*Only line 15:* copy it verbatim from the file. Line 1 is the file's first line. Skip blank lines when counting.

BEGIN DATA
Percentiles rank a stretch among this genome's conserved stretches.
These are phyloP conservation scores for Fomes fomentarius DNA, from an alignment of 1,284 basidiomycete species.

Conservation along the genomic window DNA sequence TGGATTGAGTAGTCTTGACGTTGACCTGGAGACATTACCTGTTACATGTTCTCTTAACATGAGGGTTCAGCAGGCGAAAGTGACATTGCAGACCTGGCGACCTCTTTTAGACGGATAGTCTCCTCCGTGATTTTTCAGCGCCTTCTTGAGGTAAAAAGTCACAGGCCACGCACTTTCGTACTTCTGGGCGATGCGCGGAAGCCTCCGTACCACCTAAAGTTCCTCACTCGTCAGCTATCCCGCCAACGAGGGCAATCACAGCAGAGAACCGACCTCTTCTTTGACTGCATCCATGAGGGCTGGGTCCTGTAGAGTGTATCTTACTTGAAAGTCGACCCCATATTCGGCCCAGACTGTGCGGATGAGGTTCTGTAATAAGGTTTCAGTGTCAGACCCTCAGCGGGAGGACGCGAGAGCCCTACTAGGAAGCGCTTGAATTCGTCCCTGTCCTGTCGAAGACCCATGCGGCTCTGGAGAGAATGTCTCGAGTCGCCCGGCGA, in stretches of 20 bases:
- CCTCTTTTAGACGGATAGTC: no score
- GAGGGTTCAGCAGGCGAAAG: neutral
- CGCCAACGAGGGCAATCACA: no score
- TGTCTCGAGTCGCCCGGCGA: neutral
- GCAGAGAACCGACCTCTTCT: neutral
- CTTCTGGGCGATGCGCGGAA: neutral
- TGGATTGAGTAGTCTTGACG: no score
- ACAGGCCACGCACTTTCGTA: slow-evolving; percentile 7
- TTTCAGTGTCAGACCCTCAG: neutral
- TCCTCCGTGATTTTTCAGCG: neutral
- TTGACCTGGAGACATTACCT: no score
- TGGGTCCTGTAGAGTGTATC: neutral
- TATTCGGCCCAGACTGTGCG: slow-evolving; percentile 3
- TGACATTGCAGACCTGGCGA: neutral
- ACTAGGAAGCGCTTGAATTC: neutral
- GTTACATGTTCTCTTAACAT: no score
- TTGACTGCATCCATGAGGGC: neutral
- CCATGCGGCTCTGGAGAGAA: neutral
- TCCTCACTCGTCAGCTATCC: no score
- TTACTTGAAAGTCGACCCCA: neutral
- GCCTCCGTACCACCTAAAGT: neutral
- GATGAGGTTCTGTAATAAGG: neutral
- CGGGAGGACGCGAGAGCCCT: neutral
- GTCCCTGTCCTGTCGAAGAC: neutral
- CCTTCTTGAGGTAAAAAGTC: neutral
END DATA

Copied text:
- TGGGTCCTGTAGAGTGTATC: neutral